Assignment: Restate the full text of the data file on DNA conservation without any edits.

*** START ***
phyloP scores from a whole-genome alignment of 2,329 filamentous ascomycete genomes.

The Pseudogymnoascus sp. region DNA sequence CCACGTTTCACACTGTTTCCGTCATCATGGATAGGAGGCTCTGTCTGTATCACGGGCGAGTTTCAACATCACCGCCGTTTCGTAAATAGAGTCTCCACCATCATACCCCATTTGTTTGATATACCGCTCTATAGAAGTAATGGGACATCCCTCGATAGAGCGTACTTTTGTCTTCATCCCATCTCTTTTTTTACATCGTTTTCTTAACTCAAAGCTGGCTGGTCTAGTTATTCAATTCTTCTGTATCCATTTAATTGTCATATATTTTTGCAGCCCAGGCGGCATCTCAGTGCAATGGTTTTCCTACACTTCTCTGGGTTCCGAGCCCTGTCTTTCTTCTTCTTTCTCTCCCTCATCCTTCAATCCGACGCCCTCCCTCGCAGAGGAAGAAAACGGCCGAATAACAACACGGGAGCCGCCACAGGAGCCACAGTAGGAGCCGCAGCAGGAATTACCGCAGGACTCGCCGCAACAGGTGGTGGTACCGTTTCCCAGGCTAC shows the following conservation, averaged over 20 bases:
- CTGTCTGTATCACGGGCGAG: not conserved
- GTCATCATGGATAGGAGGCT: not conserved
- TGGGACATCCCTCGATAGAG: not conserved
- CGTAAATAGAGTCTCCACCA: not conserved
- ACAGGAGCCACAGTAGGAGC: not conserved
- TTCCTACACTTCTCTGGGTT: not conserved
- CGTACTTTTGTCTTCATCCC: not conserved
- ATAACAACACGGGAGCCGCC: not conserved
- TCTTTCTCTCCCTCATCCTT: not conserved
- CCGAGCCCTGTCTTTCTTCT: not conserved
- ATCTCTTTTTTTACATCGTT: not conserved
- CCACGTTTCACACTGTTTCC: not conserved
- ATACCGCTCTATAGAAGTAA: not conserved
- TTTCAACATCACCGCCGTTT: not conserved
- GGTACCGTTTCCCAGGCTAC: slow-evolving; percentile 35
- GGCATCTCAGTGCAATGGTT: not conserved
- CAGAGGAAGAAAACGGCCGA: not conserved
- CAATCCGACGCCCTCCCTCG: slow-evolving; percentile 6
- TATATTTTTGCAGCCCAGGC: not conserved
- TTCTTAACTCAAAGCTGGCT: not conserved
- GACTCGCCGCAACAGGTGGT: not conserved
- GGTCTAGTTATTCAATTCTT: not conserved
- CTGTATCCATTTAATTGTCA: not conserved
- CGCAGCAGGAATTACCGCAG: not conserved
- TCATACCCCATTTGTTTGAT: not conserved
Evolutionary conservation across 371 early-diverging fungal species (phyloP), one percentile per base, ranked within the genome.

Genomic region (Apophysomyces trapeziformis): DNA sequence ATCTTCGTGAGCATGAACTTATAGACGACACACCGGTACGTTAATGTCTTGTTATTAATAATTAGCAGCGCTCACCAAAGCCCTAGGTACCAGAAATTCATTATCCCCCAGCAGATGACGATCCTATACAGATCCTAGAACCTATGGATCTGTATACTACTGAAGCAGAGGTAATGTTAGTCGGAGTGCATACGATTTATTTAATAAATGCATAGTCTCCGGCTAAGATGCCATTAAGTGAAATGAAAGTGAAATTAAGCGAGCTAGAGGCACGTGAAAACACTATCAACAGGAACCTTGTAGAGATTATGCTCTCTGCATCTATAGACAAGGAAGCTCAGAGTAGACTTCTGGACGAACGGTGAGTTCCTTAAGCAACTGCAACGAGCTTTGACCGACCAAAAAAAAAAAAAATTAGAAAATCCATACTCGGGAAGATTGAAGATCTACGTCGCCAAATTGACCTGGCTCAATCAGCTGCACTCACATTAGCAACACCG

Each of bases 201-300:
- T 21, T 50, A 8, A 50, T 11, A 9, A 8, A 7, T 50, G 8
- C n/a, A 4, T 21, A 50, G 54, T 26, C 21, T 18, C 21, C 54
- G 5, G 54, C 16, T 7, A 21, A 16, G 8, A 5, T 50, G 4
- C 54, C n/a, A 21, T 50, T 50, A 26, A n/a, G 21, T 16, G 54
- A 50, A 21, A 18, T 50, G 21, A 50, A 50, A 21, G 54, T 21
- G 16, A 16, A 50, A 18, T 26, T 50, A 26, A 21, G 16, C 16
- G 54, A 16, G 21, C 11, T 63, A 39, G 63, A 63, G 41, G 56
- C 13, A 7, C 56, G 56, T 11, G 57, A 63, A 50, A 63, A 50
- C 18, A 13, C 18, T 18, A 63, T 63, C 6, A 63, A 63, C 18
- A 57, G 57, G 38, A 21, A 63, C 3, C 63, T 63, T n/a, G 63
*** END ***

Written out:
phyloP scores from a whole-genome alignment of 2,329 filamentous ascomycete genomes.

The Pseudogymnoascus sp. region DNA sequence CCACGTTTCACACTGTTTCCGTCATCATGGATAGGAGGCTCTGTCTGTATCACGGGCGAGTTTCAACATCACCGCCGTTTCGTAAATAGAGTCTCCACCATCATACCCCATTTGTTTGATATACCGCTCTATAGAAGTAATGGGACATCCCTCGATAGAGCGTACTTTTGTCTTCATCCCATCTCTTTTTTTACATCGTTTTCTTAACTCAAAGCTGGCTGGTCTAGTTATTCAATTCTTCTGTATCCATTTAATTGTCATATATTTTTGCAGCCCAGGCGGCATCTCAGTGCAATGGTTTTCCTACACTTCTCTGGGTTCCGAGCCCTGTCTTTCTTCTTCTTTCTCTCCCTCATCCTTCAATCCGACGCCCTCCCTCGCAGAGGAAGAAAACGGCCGAATAACAACACGGGAGCCGCCACAGGAGCCACAGTAGGAGCCGCAGCAGGAATTACCGCAGGACTCGCCGCAACAGGTGGTGGTACCGTTTCCCAGGCTAC shows the following conservation, averaged over 20 bases:
- CTGTCTGTATCACGGGCGAG: not conserved
- GTCATCATGGATAGGAGGCT: not conserved
- TGGGACATCCCTCGATAGAG: not conserved
- CGTAAATAGAGTCTCCACCA: not conserved
- ACAGGAGCCACAGTAGGAGC: not conserved
- TTCCTACACTTCTCTGGGTT: not conserved
- CGTACTTTTGTCTTCATCCC: not conserved
- ATAACAACACGGGAGCCGCC: not conserved
- TCTTTCTCTCCCTCATCCTT: not conserved
- CCGAGCCCTGTCTTTCTTCT: not conserved
- ATCTCTTTTTTTACATCGTT: not conserved
- CCACGTTTCACACTGTTTCC: not conserved
- ATACCGCTCTATAGAAGTAA: not conserved
- TTTCAACATCACCGCCGTTT: not conserved
- GGTACCGTTTCCCAGGCTAC: slow-evolving; percentile 35
- GGCATCTCAGTGCAATGGTT: not conserved
- CAGAGGAAGAAAACGGCCGA: not conserved
- CAATCCGACGCCCTCCCTCG: slow-evolving; percentile 6
- TATATTTTTGCAGCCCAGGC: not conserved
- TTCTTAACTCAAAGCTGGCT: not conserved
- GACTCGCCGCAACAGGTGGT: not conserved
- GGTCTAGTTATTCAATTCTT: not conserved
- CTGTATCCATTTAATTGTCA: not conserved
- CGCAGCAGGAATTACCGCAG: not conserved
- TCATACCCCATTTGTTTGAT: not conserved
Evolutionary conservation across 371 early-diverging fungal species (phyloP), one percentile per base, ranked within the genome.

Genomic region (Apophysomyces trapeziformis): DNA sequence ATCTTCGTGAGCATGAACTTATAGACGACACACCGGTACGTTAATGTCTTGTTATTAATAATTAGCAGCGCTCACCAAAGCCCTAGGTACCAGAAATTCATTATCCCCCAGCAGATGACGATCCTATACAGATCCTAGAACCTATGGATCTGTATACTACTGAAGCAGAGGTAATGTTAGTCGGAGTGCATACGATTTATTTAATAAATGCATAGTCTCCGGCTAAGATGCCATTAAGTGAAATGAAAGTGAAATTAAGCGAGCTAGAGGCACGTGAAAACACTATCAACAGGAACCTTGTAGAGATTATGCTCTCTGCATCTATAGACAAGGAAGCTCAGAGTAGACTTCTGGACGAACGGTGAGTTCCTTAAGCAACTGCAACGAGCTTTGACCGACCAAAAAAAAAAAAAATTAGAAAATCCATACTCGGGAAGATTGAAGATCTACGTCGCCAAATTGACCTGGCTCAATCAGCTGCACTCACATTAGCAACACCG

Each of bases 201-300:
- T 21, T 50, A 8, A 50, T 11, A 9, A 8, A 7, T 50, G 8
- C n/a, A 4, T 21, A 50, G 54, T 26, C 21, T 18, C 21, C 54
- G 5, G 54, C 16, T 7, A 21, A 16, G 8, A 5, T 50, G 4
- C 54, C n/a, A 21, T 50, T 50, A 26, A n/a, G 21, T 16, G 54
- A 50, A 21, A 18, T 50, G 21, A 50, A 50, A 21, G 54, T 21
- G 16, A 16, A 50, A 18, T 26, T 50, A 26, A 21, G 16, C 16
- G 54, A 16, G 21, C 11, T 63, A 39, G 63, A 63, G 41, G 56
- C 13, A 7, C 56, G 56, T 11, G 57, A 63, A 50, A 63, A 50
- C 18, A 13, C 18, T 18, A 63, T 63, C 6, A 63, A 63, C 18
- A 57, G 57, G 38, A 21, A 63, C 3, C 63, T 63, T n/a, G 63